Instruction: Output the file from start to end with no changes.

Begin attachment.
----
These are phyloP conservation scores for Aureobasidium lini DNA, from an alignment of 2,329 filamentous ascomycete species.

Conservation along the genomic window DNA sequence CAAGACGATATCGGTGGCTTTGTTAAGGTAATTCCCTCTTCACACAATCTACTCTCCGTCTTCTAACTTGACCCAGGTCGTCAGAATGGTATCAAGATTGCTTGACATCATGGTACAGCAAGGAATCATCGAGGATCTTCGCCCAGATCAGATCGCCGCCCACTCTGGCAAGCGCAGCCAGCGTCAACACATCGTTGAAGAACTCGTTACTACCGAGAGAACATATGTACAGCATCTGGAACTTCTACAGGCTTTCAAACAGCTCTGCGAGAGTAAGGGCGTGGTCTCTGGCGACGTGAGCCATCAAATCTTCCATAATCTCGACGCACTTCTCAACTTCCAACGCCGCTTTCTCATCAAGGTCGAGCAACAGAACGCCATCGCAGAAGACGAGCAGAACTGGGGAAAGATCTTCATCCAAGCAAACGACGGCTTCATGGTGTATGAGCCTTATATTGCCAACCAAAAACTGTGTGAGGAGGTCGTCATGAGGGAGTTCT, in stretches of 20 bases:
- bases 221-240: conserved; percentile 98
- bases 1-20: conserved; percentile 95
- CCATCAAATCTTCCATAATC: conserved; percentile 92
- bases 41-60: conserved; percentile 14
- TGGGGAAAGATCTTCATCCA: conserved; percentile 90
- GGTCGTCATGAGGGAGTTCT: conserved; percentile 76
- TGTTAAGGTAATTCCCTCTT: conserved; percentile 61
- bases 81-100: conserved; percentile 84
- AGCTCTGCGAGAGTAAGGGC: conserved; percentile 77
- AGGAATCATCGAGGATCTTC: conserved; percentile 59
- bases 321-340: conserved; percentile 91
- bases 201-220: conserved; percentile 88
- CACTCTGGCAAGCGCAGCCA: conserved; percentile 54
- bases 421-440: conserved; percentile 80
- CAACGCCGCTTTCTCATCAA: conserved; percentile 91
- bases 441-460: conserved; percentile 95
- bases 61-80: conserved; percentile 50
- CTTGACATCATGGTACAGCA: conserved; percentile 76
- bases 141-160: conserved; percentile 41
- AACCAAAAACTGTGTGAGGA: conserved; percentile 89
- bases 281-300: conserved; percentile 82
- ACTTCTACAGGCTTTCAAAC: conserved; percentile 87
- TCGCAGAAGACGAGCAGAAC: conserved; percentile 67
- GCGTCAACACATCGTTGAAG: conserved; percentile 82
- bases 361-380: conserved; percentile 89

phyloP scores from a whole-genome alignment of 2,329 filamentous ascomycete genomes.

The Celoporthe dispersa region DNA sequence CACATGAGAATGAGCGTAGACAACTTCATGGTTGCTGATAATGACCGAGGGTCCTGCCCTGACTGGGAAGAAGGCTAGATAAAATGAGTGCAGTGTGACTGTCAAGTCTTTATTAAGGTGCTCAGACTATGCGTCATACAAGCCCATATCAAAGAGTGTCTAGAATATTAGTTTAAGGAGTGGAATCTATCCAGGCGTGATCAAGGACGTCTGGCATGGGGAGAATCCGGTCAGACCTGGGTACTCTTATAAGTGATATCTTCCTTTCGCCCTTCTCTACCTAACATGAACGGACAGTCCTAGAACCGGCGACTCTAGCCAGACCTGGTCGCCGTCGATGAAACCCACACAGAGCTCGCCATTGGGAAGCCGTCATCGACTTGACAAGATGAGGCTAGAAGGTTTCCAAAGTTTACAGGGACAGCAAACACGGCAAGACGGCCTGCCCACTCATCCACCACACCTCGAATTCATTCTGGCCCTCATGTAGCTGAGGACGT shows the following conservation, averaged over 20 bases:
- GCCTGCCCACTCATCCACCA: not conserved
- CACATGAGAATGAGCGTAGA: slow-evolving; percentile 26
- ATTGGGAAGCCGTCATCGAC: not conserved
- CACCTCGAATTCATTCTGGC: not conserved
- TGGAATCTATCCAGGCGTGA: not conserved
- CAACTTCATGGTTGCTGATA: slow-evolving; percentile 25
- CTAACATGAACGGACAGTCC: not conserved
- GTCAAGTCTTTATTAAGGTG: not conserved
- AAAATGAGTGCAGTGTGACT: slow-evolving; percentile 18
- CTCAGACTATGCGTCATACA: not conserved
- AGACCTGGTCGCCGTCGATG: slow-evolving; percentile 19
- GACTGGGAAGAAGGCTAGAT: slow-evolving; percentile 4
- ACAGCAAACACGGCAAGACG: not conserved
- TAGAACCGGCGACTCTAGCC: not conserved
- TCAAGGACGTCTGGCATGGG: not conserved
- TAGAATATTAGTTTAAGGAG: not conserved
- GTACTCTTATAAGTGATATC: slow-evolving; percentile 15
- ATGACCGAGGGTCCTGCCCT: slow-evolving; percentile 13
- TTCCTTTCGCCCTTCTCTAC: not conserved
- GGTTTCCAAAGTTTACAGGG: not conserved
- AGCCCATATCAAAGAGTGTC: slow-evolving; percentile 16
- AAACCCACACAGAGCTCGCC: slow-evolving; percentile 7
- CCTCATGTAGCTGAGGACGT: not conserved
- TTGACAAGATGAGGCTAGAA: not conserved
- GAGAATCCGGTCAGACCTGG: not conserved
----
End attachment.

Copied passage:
These are phyloP conservation scores for Aureobasidium lini DNA, from an alignment of 2,329 filamentous ascomycete species.

Conservation along the genomic window DNA sequence CAAGACGATATCGGTGGCTTTGTTAAGGTAATTCCCTCTTCACACAATCTACTCTCCGTCTTCTAACTTGACCCAGGTCGTCAGAATGGTATCAAGATTGCTTGACATCATGGTACAGCAAGGAATCATCGAGGATCTTCGCCCAGATCAGATCGCCGCCCACTCTGGCAAGCGCAGCCAGCGTCAACACATCGTTGAAGAACTCGTTACTACCGAGAGAACATATGTACAGCATCTGGAACTTCTACAGGCTTTCAAACAGCTCTGCGAGAGTAAGGGCGTGGTCTCTGGCGACGTGAGCCATCAAATCTTCCATAATCTCGACGCACTTCTCAACTTCCAACGCCGCTTTCTCATCAAGGTCGAGCAACAGAACGCCATCGCAGAAGACGAGCAGAACTGGGGAAAGATCTTCATCCAAGCAAACGACGGCTTCATGGTGTATGAGCCTTATATTGCCAACCAAAAACTGTGTGAGGAGGTCGTCATGAGGGAGTTCT, in stretches of 20 bases:
- bases 221-240: conserved; percentile 98
- bases 1-20: conserved; percentile 95
- CCATCAAATCTTCCATAATC: conserved; percentile 92
- bases 41-60: conserved; percentile 14
- TGGGGAAAGATCTTCATCCA: conserved; percentile 90
- GGTCGTCATGAGGGAGTTCT: conserved; percentile 76
- TGTTAAGGTAATTCCCTCTT: conserved; percentile 61
- bases 81-100: conserved; percentile 84
- AGCTCTGCGAGAGTAAGGGC: conserved; percentile 77
- AGGAATCATCGAGGATCTTC: conserved; percentile 59
- bases 321-340: conserved; percentile 91
- bases 201-220: conserved; percentile 88
- CACTCTGGCAAGCGCAGCCA: conserved; percentile 54
- bases 421-440: conserved; percentile 80
- CAACGCCGCTTTCTCATCAA: conserved; percentile 91
- bases 441-460: conserved; percentile 95
- bases 61-80: conserved; percentile 50
- CTTGACATCATGGTACAGCA: conserved; percentile 76
- bases 141-160: conserved; percentile 41
- AACCAAAAACTGTGTGAGGA: conserved; percentile 89
- bases 281-300: conserved; percentile 82
- ACTTCTACAGGCTTTCAAAC: conserved; percentile 87
- TCGCAGAAGACGAGCAGAAC: conserved; percentile 67
- GCGTCAACACATCGTTGAAG: conserved; percentile 82
- bases 361-380: conserved; percentile 89

phyloP scores from a whole-genome alignment of 2,329 filamentous ascomycete genomes.

The Celoporthe dispersa region DNA sequence CACATGAGAATGAGCGTAGACAACTTCATGGTTGCTGATAATGACCGAGGGTCCTGCCCTGACTGGGAAGAAGGCTAGATAAAATGAGTGCAGTGTGACTGTCAAGTCTTTATTAAGGTGCTCAGACTATGCGTCATACAAGCCCATATCAAAGAGTGTCTAGAATATTAGTTTAAGGAGTGGAATCTATCCAGGCGTGATCAAGGACGTCTGGCATGGGGAGAATCCGGTCAGACCTGGGTACTCTTATAAGTGATATCTTCCTTTCGCCCTTCTCTACCTAACATGAACGGACAGTCCTAGAACCGGCGACTCTAGCCAGACCTGGTCGCCGTCGATGAAACCCACACAGAGCTCGCCATTGGGAAGCCGTCATCGACTTGACAAGATGAGGCTAGAAGGTTTCCAAAGTTTACAGGGACAGCAAACACGGCAAGACGGCCTGCCCACTCATCCACCACACCTCGAATTCATTCTGGCCCTCATGTAGCTGAGGACGT shows the following conservation, averaged over 20 bases:
- GCCTGCCCACTCATCCACCA: not conserved
- CACATGAGAATGAGCGTAGA: slow-evolving; percentile 26
- ATTGGGAAGCCGTCATCGAC: not conserved
- CACCTCGAATTCATTCTGGC: not conserved
- TGGAATCTATCCAGGCGTGA: not conserved
- CAACTTCATGGTTGCTGATA: slow-evolving; percentile 25
- CTAACATGAACGGACAGTCC: not conserved
- GTCAAGTCTTTATTAAGGTG: not conserved
- AAAATGAGTGCAGTGTGACT: slow-evolving; percentile 18
- CTCAGACTATGCGTCATACA: not conserved
- AGACCTGGTCGCCGTCGATG: slow-evolving; percentile 19
- GACTGGGAAGAAGGCTAGAT: slow-evolving; percentile 4
- ACAGCAAACACGGCAAGACG: not conserved
- TAGAACCGGCGACTCTAGCC: not conserved
- TCAAGGACGTCTGGCATGGG: not conserved
- TAGAATATTAGTTTAAGGAG: not conserved
- GTACTCTTATAAGTGATATC: slow-evolving; percentile 15
- ATGACCGAGGGTCCTGCCCT: slow-evolving; percentile 13
- TTCCTTTCGCCCTTCTCTAC: not conserved
- GGTTTCCAAAGTTTACAGGG: not conserved
- AGCCCATATCAAAGAGTGTC: slow-evolving; percentile 16
- AAACCCACACAGAGCTCGCC: slow-evolving; percentile 7
- CCTCATGTAGCTGAGGACGT: not conserved
- TTGACAAGATGAGGCTAGAA: not conserved
- GAGAATCCGGTCAGACCTGG: not conserved